18 March 2015

Do Your Students DESERVE Technology?

"Well, its they fault for having iPads..."

This was a students' response a couple weeks ago when I told everyone we were putting their project on hiatus because someone in their class walked out with an iPad yesterday. (The day after someone walked out with the class fish to be "funny.")

"The school should have known they'd be stolen - this is the hood."

I'm not oblivious to my own white privilege, and my school is definitely not Pleasantville High, but to describe our setting as "the hood" is laughable at best and disrespectful to the students in cities who have to go to schools across the country where their safety IS obviously in question.

But... maybe my school is more authentically ghetto than I thought. In a real, Webster's Dictionary kind of way, many of  my students are at least CULTURALLY isolated and trapped. When I announced their class would be going back to worksheets, there were some kids who started making contingency plans to finish their project work after school or on their cellphones, but no one really expressed the same outrage at the injustice I was about to enact on this class as I was feeling myself. I wonder how aware they are of the creative, cool, relevant projects kids with more access to technology are doing every day in other schools?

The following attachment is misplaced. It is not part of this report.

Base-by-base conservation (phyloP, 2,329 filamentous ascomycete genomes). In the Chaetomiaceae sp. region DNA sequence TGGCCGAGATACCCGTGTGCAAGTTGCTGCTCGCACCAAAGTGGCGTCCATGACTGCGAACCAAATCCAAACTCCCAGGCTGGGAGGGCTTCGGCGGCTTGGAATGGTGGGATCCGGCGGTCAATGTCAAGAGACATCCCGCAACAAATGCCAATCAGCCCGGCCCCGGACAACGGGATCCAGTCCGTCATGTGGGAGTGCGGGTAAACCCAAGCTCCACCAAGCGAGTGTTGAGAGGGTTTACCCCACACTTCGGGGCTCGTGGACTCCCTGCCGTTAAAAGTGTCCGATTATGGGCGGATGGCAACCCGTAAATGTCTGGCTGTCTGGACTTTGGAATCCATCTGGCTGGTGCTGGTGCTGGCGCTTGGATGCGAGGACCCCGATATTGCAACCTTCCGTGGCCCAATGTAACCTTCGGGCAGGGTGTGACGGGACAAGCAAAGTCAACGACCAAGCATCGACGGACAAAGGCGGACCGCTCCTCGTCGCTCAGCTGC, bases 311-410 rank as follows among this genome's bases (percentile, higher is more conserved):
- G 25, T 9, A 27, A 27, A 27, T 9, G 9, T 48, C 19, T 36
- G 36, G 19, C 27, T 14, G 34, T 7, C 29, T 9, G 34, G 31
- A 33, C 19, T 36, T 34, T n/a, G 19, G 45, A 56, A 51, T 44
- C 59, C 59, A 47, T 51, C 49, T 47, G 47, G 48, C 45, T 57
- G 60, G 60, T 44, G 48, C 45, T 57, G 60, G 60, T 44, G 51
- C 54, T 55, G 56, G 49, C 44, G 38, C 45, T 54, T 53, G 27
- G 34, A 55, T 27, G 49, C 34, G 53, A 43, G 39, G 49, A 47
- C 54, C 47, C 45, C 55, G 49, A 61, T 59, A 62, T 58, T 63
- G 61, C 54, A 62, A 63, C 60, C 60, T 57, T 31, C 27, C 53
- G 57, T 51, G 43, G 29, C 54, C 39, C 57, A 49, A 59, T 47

Some of my students may have even been relieved - completing a worksheet requires much less of them than a student-paced, open-ended statistics project like we've been doing. Worksheets eventually go away because the teacher moves on to the next teacher-centered, teacher-directed activity. The sheeple can follow along.

When relevance is a CLASSROOM-SPECIFIC focus, it sends the message organizationally that its only something that happens in so-and-so's class. Something THAT TEACHER is doing extra. (I had a kid tell me today after he told me he couldn't enter his answers into a Google Form that he was going to just go to credit recovery so he could get a math class that doesn't use technology. His teacher last semester that he failed with was heavy on flipping the class and using Study Island for some assessment.) When student-centered, relevance-seeking technology use is only in pockets, students can escape (and slip through the cracks). Students can blame THAT TEACHER on bad experiences. When relevance is a school-level or district-level emphasis, it starts to shift the CULTURE, which can then change the students' mindsets.

So what did do the next day? I kept the iPads locked up for that class for several more days after the fact, but they're back out now. I don't want to manage two different lesson plans for the same course, nor do can I bear intentionally making the decision to leave the iPads in the cart. I believe the only thing to fight my students' ignorance is with knowledge and exposure, and the only way to ever know and expect better is to see and experience better. 

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Thanks for sharing!